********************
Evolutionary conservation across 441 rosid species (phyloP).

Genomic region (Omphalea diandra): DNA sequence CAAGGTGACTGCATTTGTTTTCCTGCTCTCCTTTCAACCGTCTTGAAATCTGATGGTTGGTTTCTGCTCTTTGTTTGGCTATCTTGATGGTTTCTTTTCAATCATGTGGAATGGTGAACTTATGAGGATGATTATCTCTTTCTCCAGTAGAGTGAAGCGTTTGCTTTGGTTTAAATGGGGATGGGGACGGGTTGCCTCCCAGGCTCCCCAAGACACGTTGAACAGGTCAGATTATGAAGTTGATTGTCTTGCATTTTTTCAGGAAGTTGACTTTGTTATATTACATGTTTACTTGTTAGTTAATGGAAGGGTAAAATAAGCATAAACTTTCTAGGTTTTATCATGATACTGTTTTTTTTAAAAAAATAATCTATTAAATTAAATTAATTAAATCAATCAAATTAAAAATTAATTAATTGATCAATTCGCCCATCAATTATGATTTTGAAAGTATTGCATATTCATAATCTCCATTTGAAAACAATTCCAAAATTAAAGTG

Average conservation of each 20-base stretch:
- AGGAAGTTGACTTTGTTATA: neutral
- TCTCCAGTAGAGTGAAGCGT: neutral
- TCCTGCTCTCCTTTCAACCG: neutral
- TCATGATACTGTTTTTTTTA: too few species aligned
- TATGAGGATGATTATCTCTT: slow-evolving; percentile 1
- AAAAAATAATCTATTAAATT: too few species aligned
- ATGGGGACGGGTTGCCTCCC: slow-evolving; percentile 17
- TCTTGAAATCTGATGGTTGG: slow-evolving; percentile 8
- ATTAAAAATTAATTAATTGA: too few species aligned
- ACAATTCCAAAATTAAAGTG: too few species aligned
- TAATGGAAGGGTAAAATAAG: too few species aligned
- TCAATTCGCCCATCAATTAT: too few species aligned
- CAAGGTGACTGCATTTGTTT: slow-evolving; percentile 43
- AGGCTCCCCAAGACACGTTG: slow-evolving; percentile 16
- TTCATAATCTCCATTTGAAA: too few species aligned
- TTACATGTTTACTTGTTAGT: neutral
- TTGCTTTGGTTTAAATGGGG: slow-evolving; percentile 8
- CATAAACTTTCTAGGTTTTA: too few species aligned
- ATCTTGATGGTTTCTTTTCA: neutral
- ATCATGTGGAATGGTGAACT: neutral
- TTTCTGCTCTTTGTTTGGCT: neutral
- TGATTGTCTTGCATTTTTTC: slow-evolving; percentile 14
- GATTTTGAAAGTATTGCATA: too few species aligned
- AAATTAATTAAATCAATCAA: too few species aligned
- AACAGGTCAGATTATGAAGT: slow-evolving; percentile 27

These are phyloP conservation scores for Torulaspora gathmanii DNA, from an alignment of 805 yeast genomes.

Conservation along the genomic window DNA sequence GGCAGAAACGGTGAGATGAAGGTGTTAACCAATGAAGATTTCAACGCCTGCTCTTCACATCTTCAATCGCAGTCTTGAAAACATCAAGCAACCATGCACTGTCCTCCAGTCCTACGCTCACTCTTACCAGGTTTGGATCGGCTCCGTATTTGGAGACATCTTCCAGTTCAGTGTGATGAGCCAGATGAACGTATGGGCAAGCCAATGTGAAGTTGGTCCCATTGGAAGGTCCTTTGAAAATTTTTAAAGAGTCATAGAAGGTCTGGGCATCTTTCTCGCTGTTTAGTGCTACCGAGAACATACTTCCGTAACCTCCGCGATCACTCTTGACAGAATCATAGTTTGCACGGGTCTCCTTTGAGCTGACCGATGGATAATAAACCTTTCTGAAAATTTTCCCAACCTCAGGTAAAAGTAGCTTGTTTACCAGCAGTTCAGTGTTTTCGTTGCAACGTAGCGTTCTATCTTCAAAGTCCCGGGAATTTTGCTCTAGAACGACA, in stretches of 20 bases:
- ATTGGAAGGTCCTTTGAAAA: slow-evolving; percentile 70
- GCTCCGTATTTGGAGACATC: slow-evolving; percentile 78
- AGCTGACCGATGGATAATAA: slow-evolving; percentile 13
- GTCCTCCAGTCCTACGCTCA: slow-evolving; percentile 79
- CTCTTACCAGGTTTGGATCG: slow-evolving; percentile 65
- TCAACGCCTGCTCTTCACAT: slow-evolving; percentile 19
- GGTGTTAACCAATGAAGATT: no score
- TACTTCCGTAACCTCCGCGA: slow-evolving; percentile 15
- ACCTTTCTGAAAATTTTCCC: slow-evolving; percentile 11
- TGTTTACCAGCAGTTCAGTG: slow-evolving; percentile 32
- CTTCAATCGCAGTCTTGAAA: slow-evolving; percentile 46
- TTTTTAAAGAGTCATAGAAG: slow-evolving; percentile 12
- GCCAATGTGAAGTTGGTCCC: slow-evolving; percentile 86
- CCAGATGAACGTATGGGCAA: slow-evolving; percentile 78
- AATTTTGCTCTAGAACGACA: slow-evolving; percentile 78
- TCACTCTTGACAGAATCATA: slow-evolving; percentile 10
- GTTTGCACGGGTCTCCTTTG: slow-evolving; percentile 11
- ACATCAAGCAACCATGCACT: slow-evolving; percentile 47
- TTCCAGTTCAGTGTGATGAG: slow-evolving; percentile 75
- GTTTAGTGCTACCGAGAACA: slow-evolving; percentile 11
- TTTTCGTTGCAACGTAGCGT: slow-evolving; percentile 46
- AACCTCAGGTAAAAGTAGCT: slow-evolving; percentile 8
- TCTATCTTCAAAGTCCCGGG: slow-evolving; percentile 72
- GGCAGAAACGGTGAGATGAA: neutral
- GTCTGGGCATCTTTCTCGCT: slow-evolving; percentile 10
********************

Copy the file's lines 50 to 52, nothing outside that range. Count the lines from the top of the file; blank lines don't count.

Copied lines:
- GTTTAGTGCTACCGAGAACA: slow-evolving; percentile 11
- TTTTCGTTGCAACGTAGCGT: slow-evolving; percentile 46
- AACCTCAGGTAAAAGTAGCT: slow-evolving; percentile 8